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La individualidad nacional de las capitales centroamericanas

Gerhard Sandner
Revista Geográfica
No. 66 (Junho de 1967), pp. 7-18
Stable URL: http://www.jstor.org/stable/40982774
Page Count: 12
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Since scans are not currently available to screen readers, please contact JSTOR User Support for access. We'll provide a PDF copy for your screen reader.
La individualidad nacional de las capitales centroamericanas
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Abstract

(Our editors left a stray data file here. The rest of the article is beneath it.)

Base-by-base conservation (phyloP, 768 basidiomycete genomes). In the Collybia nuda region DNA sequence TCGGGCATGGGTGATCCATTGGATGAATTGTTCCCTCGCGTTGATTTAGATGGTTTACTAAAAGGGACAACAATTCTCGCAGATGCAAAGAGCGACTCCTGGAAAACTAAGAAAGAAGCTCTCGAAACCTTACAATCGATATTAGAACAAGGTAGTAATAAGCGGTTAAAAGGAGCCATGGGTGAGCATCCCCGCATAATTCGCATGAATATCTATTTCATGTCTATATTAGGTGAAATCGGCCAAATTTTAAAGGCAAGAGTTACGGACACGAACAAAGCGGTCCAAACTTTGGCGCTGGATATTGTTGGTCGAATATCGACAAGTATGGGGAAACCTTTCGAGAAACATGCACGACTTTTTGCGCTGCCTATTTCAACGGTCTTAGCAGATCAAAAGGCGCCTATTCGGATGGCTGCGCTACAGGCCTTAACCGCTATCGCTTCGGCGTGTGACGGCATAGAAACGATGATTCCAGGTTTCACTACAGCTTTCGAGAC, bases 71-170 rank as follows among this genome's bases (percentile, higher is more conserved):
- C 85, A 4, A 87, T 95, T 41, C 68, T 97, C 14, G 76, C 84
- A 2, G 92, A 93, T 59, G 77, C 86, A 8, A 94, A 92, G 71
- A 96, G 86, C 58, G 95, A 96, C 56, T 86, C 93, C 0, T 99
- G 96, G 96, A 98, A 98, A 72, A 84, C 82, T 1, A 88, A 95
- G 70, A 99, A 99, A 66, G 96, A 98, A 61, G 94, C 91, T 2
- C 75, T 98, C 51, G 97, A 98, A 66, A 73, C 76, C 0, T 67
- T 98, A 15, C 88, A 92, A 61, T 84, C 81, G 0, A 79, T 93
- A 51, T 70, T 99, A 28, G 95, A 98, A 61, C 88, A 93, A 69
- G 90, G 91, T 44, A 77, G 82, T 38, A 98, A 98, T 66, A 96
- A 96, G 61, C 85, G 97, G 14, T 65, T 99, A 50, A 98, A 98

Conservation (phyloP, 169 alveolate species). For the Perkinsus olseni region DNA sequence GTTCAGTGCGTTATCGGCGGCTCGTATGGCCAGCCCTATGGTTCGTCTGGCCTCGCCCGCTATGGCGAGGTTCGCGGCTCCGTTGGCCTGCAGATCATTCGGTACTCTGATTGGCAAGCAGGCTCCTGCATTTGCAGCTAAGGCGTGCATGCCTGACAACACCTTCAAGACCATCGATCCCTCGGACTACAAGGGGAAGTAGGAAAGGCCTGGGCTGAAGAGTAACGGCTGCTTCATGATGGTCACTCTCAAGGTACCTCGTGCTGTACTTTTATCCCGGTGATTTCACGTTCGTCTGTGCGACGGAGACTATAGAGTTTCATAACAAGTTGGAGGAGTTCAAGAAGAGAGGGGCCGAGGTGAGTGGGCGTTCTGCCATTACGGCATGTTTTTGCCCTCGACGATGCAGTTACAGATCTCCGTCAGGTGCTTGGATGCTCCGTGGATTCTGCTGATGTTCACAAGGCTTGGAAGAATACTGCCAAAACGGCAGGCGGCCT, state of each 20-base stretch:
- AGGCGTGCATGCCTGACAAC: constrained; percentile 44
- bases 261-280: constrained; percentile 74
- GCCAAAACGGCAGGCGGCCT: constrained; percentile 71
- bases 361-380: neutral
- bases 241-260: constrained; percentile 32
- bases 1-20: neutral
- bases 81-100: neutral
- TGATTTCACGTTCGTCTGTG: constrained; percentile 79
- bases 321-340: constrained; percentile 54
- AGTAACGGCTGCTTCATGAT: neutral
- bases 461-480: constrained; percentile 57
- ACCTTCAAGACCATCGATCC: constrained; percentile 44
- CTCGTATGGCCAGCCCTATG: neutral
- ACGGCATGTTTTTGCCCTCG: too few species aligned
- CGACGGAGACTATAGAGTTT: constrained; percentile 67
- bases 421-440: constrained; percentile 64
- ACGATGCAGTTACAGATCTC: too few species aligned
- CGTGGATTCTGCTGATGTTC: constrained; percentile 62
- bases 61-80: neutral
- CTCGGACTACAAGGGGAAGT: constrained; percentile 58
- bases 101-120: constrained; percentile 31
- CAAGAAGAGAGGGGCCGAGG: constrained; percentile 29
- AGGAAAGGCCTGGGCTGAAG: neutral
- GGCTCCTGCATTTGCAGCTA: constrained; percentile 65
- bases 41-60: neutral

The geographic structure of the Central American countries is characterized by two apparently contradictory elements: an inclination toward a cellular pattern based on demographic and economic units of pre-Columbian or colonial origin, and the contrasting conditions on either side of the isthmus which dominate the physical geography of the region. Since the winning of independence, there has been a steady increase in the influence and centralizing attraction of the ancient population clusters that have now acquired the status of capital cities, jealous of their monopoly of innovation and modernization. To understand the individual framework of each capital, three aspects will be taken as a basis of comparison: the metropolitan environment, the growth process, and the land use pattern in the fringe area surrounding the capital. The metropolitan environment or way of life reflects the national traits discernible both in the city itself and in the marginal shanty-towns of its blighted areas. The "barriadas brujas" or crumbling quarters of Panama with their exaggerated Caribbean vitality bear no resemblance to the somnolent semi-rural character of the "barriadas" of San José. Nor does the city of San José bear any relation to that of Managuá or Tegucigalpa. The second aspect to be considered is the type of urban growth in the light of an analysis of the social framework. In Panama, the explosive development of the poorer quarters laps around the middle-class areas and tends to isolate the higher social groups. San José has expanded along lines that are far more conservative, with the residences of the well-to-do laid out to east and west and the blocks of lower class tenements stretching north and south, subdividing the built-up area into sections. In Managua, it is only in the southwest that higher grade quarters are to be found, and both site and layout reveal a separatist tendency and the existence of strong social barriers. Turning to the third basis of comparison, it will be seen that there are three distinct land use patterns operating in the countryside adjacent to the capitals. On the outskirts of San José and San Salvador, intensive use and small to medium coffee plantations predominate. In Guatemala, the capital, Managua, is surrounded by cattle ranches and mixed farms, run on a less intensive scale. Panama and Tegucigalpa are set in the midst of largely fallow lands, mantled for the most part in scrub forest and chaparral. In San José and San Salvador, it is clear that the local development of the suburbs has been influenced by the type of farming and the size of the estates or "fincas". In San José, the spreading acres under coffee in the hands of the large growers have barred the way to urban expansion in one direction, whereas in another (east and south) the complex of smallholdings has led to the growth of housing developments that follow, in size and location, the pattern of land ownership. To fill in our knowledge of the Central American capitals, one more factor needs to be analyzed: the demographic relationship between the main cities. In Costa Rica, San José is the only urban center worth mentioning. In Honduras, the capital is not so far removed, demographically speaking, from the other cities in the country. In Panama, the capital is rapidly outdistancing the provincial townships in population and urban layout. As a general rule, the Central American capitals are gaining increasing relative importance, but in the course of the last five years signs of change are apparent in the mushrooming of go-ahead outlying centers. The onset of industrialization aimed at securing a share in the Central American Common Market, the start that is being made with townplanning and the fact that the general public is coming to realize the extent of the problems arising out of the disorderly, uncurbed development of capital cities do much to strengthen this trend. Most likely, it will be accompanied by more and more features in common, as regards first modernization of the townscape and subsequently the process of expansion. In the Central American countries, the explosive growth of the capitals is a relatively new element. As the metropolitan social framework is built up, the national features of each capital will tend to be ironed out with a corresponding loss of that individuality which is so interesting.

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